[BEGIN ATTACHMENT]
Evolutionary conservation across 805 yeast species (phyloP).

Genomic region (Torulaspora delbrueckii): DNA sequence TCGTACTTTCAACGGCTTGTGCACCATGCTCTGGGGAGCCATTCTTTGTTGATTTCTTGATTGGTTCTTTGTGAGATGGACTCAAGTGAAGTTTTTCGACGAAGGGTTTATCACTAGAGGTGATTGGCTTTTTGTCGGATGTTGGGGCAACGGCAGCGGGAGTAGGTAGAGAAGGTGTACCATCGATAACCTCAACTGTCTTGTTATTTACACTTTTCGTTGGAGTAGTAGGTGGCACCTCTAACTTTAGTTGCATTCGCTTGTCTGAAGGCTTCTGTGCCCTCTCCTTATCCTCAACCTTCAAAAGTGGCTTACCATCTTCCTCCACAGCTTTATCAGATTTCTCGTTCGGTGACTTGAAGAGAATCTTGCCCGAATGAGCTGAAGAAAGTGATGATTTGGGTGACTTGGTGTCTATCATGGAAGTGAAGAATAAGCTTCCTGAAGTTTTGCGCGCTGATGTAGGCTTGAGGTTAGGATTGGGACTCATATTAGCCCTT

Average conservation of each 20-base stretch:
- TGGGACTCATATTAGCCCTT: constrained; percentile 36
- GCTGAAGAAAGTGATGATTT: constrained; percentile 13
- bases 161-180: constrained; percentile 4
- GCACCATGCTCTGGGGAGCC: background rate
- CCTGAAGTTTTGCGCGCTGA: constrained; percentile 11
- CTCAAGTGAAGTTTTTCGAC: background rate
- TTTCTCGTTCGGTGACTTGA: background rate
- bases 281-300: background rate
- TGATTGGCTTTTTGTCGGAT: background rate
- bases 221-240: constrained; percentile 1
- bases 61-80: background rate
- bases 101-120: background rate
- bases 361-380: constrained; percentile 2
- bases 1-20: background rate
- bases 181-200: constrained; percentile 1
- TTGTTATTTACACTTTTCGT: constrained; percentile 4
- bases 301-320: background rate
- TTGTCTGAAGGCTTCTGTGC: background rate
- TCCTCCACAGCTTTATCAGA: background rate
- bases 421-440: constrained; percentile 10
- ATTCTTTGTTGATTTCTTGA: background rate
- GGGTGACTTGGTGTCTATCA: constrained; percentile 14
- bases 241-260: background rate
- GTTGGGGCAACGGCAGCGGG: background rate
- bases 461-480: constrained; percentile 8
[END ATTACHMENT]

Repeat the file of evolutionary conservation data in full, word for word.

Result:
Evolutionary conservation across 805 yeast species (phyloP).

Genomic region (Torulaspora delbrueckii): DNA sequence TCGTACTTTCAACGGCTTGTGCACCATGCTCTGGGGAGCCATTCTTTGTTGATTTCTTGATTGGTTCTTTGTGAGATGGACTCAAGTGAAGTTTTTCGACGAAGGGTTTATCACTAGAGGTGATTGGCTTTTTGTCGGATGTTGGGGCAACGGCAGCGGGAGTAGGTAGAGAAGGTGTACCATCGATAACCTCAACTGTCTTGTTATTTACACTTTTCGTTGGAGTAGTAGGTGGCACCTCTAACTTTAGTTGCATTCGCTTGTCTGAAGGCTTCTGTGCCCTCTCCTTATCCTCAACCTTCAAAAGTGGCTTACCATCTTCCTCCACAGCTTTATCAGATTTCTCGTTCGGTGACTTGAAGAGAATCTTGCCCGAATGAGCTGAAGAAAGTGATGATTTGGGTGACTTGGTGTCTATCATGGAAGTGAAGAATAAGCTTCCTGAAGTTTTGCGCGCTGATGTAGGCTTGAGGTTAGGATTGGGACTCATATTAGCCCTT

Average conservation of each 20-base stretch:
- TGGGACTCATATTAGCCCTT: constrained; percentile 36
- GCTGAAGAAAGTGATGATTT: constrained; percentile 13
- bases 161-180: constrained; percentile 4
- GCACCATGCTCTGGGGAGCC: background rate
- CCTGAAGTTTTGCGCGCTGA: constrained; percentile 11
- CTCAAGTGAAGTTTTTCGAC: background rate
- TTTCTCGTTCGGTGACTTGA: background rate
- bases 281-300: background rate
- TGATTGGCTTTTTGTCGGAT: background rate
- bases 221-240: constrained; percentile 1
- bases 61-80: background rate
- bases 101-120: background rate
- bases 361-380: constrained; percentile 2
- bases 1-20: background rate
- bases 181-200: constrained; percentile 1
- TTGTTATTTACACTTTTCGT: constrained; percentile 4
- bases 301-320: background rate
- TTGTCTGAAGGCTTCTGTGC: background rate
- TCCTCCACAGCTTTATCAGA: background rate
- bases 421-440: constrained; percentile 10
- ATTCTTTGTTGATTTCTTGA: background rate
- GGGTGACTTGGTGTCTATCA: constrained; percentile 14
- bases 241-260: background rate
- GTTGGGGCAACGGCAGCGGG: background rate
- bases 461-480: constrained; percentile 8